Our research programme in Translational and Experimental Medicine integrates laboratory-based biologists, chemists, engineers and clinicians with computer-based mathematicians, statisticians and data analysts to exploit knowledge derived from fundamental discovery science to develop novel or innovative drugs, devices, techniques and treatments and to provide public health advice for improving the clinical outcomes for patients. The work of the unit is particularly focused on reproductive medicine, metabolic disease and on novel cancer therapy and delivery systems.
Evolutionary transcriptomics implicates new genes and pathways in human pregnancy and adverse pregnancy outcomes
Dr Joanne Muter and Professor Jan Brosens collaborated with researchers in Chicago and Buffalo, USA, in a study that used comparative transcriptomics to reconstruct the evolutionary history of gene expression in the pregnant endometrium. The study identified hundreds of genes that were gained or lost in the womb lining of primate and human lineages. Genes that evolved to be expressed at the maternal-fetal interface in the human lineage were enriched for immune functions and diseases, such as preterm birth and pre-eclampsia. Read the paper here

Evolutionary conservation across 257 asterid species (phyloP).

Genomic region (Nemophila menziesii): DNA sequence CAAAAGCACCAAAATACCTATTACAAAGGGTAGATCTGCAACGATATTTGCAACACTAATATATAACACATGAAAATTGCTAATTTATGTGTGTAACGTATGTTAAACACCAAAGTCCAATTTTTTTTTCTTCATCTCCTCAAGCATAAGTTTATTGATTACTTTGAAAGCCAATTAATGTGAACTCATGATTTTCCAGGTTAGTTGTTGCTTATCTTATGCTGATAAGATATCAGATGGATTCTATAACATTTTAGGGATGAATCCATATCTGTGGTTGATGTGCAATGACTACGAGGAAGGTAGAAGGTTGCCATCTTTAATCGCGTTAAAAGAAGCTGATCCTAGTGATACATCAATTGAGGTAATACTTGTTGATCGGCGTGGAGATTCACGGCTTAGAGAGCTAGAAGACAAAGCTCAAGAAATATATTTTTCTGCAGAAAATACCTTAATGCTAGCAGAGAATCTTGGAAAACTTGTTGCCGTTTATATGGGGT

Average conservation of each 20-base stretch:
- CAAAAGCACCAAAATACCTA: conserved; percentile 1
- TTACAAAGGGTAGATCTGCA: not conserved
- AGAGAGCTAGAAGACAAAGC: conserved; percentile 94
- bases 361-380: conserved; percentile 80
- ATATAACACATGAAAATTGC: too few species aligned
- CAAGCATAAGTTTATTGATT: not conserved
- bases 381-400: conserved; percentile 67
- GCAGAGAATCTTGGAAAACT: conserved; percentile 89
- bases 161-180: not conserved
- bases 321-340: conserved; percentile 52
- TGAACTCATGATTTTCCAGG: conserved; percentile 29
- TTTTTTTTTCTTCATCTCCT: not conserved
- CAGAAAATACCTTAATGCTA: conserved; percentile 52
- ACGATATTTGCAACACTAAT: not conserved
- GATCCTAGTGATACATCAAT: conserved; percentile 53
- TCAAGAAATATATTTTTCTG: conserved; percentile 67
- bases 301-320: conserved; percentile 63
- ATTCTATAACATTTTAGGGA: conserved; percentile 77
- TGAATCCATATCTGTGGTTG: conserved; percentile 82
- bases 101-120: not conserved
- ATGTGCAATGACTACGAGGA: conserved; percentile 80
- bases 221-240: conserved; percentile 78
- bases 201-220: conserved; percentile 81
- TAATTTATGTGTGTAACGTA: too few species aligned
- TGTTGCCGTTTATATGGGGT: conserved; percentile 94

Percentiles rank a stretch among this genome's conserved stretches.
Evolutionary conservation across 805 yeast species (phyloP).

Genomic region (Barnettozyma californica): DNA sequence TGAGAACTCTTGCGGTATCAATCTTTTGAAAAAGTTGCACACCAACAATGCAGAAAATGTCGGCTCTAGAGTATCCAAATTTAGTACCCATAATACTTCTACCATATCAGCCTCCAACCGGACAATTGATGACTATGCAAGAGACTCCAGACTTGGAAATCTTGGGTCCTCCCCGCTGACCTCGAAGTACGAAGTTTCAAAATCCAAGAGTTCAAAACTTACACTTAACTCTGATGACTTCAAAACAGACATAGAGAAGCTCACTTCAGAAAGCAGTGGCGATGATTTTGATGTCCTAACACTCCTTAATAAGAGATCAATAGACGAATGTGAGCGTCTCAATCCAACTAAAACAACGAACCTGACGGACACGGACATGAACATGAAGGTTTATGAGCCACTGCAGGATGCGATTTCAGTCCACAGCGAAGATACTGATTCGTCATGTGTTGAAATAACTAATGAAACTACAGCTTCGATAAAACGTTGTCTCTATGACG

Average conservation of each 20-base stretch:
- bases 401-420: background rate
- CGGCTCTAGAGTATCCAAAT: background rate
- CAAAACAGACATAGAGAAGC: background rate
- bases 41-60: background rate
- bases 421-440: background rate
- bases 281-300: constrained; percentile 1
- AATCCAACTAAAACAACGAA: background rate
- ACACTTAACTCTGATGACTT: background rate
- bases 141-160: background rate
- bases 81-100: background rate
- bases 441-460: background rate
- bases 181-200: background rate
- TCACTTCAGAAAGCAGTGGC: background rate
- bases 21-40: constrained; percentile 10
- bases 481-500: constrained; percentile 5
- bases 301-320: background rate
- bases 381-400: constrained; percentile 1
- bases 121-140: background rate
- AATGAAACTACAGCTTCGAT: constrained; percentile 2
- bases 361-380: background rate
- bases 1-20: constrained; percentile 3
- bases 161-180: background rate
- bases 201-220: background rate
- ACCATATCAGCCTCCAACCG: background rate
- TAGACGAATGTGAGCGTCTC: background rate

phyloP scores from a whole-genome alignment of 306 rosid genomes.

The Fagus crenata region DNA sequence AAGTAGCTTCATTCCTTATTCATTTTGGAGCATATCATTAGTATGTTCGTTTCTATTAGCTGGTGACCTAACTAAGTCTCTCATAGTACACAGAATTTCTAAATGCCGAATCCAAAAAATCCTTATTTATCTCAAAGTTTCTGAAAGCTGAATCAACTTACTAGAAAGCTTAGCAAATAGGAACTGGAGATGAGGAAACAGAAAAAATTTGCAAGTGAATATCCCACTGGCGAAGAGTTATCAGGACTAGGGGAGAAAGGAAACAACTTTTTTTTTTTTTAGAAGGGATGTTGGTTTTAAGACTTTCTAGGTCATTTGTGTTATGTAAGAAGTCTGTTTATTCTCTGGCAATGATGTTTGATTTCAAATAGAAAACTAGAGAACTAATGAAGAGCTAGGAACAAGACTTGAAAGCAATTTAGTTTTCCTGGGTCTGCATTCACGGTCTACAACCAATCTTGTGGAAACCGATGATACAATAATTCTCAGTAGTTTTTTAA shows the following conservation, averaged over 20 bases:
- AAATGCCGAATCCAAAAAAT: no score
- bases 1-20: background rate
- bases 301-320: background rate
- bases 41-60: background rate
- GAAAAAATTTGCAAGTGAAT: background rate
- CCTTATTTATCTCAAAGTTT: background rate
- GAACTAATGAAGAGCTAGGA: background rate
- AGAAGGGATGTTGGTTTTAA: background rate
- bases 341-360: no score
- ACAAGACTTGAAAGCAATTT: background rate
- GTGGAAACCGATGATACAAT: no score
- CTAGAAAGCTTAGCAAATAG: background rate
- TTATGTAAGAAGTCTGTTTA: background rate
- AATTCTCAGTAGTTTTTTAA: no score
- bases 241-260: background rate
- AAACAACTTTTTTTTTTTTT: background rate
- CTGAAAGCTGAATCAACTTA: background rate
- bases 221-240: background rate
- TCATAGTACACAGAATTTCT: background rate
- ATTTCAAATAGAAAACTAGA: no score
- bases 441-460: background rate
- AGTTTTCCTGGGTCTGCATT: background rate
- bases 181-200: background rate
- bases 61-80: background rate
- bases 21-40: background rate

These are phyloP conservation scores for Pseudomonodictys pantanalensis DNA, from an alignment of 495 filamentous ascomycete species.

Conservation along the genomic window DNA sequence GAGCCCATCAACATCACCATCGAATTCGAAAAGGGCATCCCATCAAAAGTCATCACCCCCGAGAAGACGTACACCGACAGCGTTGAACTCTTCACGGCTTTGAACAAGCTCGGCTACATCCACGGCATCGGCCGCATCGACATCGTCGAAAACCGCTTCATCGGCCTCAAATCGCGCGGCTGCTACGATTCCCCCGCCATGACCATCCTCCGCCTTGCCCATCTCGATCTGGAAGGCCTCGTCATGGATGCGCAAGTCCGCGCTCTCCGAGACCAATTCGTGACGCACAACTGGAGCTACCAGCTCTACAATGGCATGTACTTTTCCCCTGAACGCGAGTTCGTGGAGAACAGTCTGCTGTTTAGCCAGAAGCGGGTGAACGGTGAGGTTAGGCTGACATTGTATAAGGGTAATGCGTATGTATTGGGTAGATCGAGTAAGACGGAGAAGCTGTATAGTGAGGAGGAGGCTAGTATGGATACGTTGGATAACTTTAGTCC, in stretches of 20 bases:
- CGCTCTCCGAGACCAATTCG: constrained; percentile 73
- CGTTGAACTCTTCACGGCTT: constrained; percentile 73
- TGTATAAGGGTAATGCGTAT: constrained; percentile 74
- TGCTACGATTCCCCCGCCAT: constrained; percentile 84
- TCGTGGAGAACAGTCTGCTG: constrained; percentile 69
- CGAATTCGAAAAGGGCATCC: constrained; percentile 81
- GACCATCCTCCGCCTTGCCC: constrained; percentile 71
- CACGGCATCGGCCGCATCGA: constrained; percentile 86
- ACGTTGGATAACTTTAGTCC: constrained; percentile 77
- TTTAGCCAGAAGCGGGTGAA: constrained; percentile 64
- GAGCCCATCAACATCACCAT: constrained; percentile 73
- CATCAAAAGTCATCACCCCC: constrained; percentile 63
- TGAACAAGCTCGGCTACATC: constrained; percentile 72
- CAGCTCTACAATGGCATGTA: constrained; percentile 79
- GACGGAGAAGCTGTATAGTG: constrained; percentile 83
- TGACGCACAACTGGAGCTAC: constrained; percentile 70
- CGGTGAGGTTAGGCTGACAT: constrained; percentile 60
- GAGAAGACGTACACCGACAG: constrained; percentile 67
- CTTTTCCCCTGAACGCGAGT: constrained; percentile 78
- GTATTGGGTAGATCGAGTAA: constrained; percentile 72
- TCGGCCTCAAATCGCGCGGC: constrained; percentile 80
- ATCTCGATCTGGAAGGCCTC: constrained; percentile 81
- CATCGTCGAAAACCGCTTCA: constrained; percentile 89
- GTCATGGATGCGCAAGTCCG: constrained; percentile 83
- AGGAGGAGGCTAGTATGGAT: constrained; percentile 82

Dr Rob Howes, Director of the Rosalind Franklin Laboratory, appointed honorary WMS Professor
Using Sugars to Detect COVID
Siobhan Quenby, Professor of Obstetrics, tells us about her research into recurrent miscarriage and the importance of helping women before they become pregnant.